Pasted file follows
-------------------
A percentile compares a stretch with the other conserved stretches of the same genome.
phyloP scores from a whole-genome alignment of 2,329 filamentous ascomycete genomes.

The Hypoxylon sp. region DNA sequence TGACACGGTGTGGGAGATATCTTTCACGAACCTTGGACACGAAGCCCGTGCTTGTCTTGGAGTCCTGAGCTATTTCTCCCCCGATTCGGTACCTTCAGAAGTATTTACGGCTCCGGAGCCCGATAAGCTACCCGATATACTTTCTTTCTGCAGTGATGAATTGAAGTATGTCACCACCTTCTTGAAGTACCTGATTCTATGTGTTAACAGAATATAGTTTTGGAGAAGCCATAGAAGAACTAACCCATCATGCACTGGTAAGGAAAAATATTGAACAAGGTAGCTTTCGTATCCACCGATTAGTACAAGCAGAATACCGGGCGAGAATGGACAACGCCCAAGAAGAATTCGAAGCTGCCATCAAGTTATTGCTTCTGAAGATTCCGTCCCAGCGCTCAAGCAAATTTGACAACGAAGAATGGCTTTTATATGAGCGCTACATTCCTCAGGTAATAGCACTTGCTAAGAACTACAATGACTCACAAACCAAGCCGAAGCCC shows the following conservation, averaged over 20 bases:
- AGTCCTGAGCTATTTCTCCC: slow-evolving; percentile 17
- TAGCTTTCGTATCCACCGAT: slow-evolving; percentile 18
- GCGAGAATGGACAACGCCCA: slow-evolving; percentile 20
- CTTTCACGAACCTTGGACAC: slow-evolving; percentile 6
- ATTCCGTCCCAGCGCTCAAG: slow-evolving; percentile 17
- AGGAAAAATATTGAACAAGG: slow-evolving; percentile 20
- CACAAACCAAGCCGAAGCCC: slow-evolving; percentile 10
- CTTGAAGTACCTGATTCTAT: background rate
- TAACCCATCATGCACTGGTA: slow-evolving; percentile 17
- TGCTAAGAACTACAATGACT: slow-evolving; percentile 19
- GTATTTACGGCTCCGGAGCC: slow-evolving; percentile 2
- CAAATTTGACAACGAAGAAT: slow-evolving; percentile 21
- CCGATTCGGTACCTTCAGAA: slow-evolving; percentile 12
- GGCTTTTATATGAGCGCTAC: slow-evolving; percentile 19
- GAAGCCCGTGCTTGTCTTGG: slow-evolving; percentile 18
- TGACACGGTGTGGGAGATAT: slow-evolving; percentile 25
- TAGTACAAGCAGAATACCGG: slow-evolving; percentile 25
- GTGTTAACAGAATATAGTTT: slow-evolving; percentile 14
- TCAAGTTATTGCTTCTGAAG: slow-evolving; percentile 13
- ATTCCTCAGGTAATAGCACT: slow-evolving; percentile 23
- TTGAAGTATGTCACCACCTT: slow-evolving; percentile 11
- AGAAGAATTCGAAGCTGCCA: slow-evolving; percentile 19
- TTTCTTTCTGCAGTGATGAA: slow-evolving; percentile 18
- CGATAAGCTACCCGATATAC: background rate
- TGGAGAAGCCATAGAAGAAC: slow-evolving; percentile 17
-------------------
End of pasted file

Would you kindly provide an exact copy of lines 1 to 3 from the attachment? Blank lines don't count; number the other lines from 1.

A percentile compares a stretch with the other conserved stretches of the same genome.
phyloP scores from a whole-genome alignment of 2,329 filamentous ascomycete genomes.

The Hypoxylon sp. region DNA sequence TGACACGGTGTGGGAGATATCTTTCACGAACCTTGGACACGAAGCCCGTGCTTGTCTTGGAGTCCTGAGCTATTTCTCCCCCGATTCGGTACCTTCAGAAGTATTTACGGCTCCGGAGCCCGATAAGCTACCCGATATACTTTCTTTCTGCAGTGATGAATTGAAGTATGTCACCACCTTCTTGAAGTACCTGATTCTATGTGTTAACAGAATATAGTTTTGGAGAAGCCATAGAAGAACTAACCCATCATGCACTGGTAAGGAAAAATATTGAACAAGGTAGCTTTCGTATCCACCGATTAGTACAAGCAGAATACCGGGCGAGAATGGACAACGCCCAAGAAGAATTCGAAGCTGCCATCAAGTTATTGCTTCTGAAGATTCCGTCCCAGCGCTCAAGCAAATTTGACAACGAAGAATGGCTTTTATATGAGCGCTACATTCCTCAGGTAATAGCACTTGCTAAGAACTACAATGACTCACAAACCAAGCCGAAGCCC shows the following conservation, averaged over 20 bases: